The success of Gershwin songs in the (sometimes less than subtle) hands of dance-band arrangers points to why Gershwin's music has earned a lasting place in the American songbook.
American popular songs of the first half of the 20th century are prized for their malleability. Take a Mozart string quartet and re-orchestrate it or re-harmonize it and it is no longer Mozart. But revoiced or rearranged, Gershwin is still Gershwin, and this tends to be true even of his most serious music.
Although "Rhapsody in Blue" is set in amber, "Porgy and Bess" is full of songs robust enough to sustain endless reinterpretation and reinvention. (Arguably the most satisfying treatment is that of Miles Davis and Gil Evans.)
Consider the remarkable bundle of songs the Gershwin brothers wrote for the 1937 Fred Astaire and Ginger Rogers film "Shall We Dance?," including "Let's Call the Whole Thing Off," "They All Laughed" and the near-perfect "They Can't Take That Away From Me." This last tune was introduced with all the inimitable Astaire charm, but it survives today not primarily by way of Turner Classic Movies, but rather through continuous renewal by successive generations of artists. Along the way such a song has triumphs think Mel Torme. And tragedies try not to think of Rod Stewart torturing the poor tune. But even when abused, these songs survive.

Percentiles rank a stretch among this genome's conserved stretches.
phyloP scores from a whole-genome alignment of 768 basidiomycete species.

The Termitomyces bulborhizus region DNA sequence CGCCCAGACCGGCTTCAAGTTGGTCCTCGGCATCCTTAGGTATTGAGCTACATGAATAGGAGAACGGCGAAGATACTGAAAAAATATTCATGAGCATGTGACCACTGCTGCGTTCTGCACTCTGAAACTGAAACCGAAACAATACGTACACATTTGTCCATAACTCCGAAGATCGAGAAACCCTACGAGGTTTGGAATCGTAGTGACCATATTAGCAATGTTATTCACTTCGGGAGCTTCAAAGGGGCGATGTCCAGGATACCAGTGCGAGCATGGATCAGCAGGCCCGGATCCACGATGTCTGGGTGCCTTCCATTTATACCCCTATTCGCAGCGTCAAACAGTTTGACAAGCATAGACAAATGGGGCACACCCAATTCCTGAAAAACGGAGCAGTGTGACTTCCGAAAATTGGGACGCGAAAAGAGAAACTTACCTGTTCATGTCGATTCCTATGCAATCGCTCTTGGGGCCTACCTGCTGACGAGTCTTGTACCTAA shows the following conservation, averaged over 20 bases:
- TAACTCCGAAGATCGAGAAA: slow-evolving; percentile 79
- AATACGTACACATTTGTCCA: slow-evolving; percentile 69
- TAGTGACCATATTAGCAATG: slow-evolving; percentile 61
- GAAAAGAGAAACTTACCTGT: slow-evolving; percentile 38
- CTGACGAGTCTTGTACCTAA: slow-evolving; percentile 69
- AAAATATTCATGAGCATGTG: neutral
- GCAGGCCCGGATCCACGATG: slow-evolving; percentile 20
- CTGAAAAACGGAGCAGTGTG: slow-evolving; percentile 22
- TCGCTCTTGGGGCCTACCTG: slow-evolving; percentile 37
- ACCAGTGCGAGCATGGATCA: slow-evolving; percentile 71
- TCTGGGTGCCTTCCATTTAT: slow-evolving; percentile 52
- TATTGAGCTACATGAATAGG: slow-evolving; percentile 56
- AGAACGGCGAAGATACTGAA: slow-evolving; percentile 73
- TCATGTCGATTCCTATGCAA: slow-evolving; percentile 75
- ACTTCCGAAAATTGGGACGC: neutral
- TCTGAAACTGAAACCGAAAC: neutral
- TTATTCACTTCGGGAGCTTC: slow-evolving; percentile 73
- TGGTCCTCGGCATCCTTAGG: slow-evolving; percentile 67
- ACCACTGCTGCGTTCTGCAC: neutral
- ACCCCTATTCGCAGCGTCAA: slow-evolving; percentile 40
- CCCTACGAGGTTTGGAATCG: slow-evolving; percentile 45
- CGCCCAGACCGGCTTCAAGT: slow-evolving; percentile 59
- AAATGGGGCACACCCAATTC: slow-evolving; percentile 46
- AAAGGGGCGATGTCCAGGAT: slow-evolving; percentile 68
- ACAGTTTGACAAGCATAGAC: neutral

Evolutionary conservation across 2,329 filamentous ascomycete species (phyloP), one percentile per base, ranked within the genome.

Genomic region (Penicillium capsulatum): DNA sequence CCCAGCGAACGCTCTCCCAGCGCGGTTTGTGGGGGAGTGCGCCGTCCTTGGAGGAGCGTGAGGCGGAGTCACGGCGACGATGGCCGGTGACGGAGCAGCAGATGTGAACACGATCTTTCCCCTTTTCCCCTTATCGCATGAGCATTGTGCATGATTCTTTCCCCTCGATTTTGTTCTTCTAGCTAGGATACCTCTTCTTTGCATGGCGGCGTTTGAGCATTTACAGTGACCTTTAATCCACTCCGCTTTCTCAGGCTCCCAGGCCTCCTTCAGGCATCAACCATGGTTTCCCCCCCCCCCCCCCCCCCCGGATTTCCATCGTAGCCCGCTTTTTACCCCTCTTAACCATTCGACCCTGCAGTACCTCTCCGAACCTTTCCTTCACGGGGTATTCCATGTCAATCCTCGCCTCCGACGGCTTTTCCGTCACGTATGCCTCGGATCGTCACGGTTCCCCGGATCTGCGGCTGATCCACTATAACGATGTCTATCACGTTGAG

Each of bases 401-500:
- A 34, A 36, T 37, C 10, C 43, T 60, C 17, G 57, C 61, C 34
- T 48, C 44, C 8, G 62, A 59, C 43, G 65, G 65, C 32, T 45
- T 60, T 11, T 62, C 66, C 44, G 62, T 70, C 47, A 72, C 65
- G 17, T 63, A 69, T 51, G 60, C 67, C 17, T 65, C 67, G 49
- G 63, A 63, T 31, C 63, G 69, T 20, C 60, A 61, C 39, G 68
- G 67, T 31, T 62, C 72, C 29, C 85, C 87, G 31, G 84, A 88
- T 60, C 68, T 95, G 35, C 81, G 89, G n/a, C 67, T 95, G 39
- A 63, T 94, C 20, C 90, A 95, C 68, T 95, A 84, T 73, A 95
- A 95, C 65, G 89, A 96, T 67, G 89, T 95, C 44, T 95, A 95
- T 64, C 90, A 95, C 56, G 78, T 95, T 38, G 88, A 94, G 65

At Ford's Theatre, Mr. Felder performed a most remarkable demonstration of the place these songs still have in our lives. He concluded the show with a fine "Rhapsody in Blue," which won him the obligatory standing ovation from the opening-night audience studded with lawmakers and other Beltway VIPs. Then Mr. Felder quickly sat the crowd down and announced that, as Gershwin himself would always do at parties, he would lead a singalong a scary thought, if you've ever heard the Singing Senators. But once Mr. Felder coaxed the first few notes of "Embraceable You" out of the audience, a lovely, loving sound rose through the theater. Not only did the audience sing the song well, few needed Mr. Felder to feed them the lyrics.
Here was proof that more than 70 years after it was written, the song is still seducing us.
If a song can still do that at age 70 does it really matter whether its author was a serious composer or just a gifted popular tune smith?

Eric Felten is a Washington jazz musician and writer.


WHAT: "George Gershwin Alone"
WHERE: Ford's Theatre, 511 10th St. NW
WHEN: 7:30 p.m. Tuesdays through Saturdays, 1 p.m. Thursdays, 2:30 p.m. Saturdays and Sundays, 7:30 p.m. Feb. 16 and 23. Runs through Feb. 23.
TICKETS: $29-$45 (discounts available for groups of 20 or more)
PHONE: 202/347-4833 or Tickets.com: 703/218-6500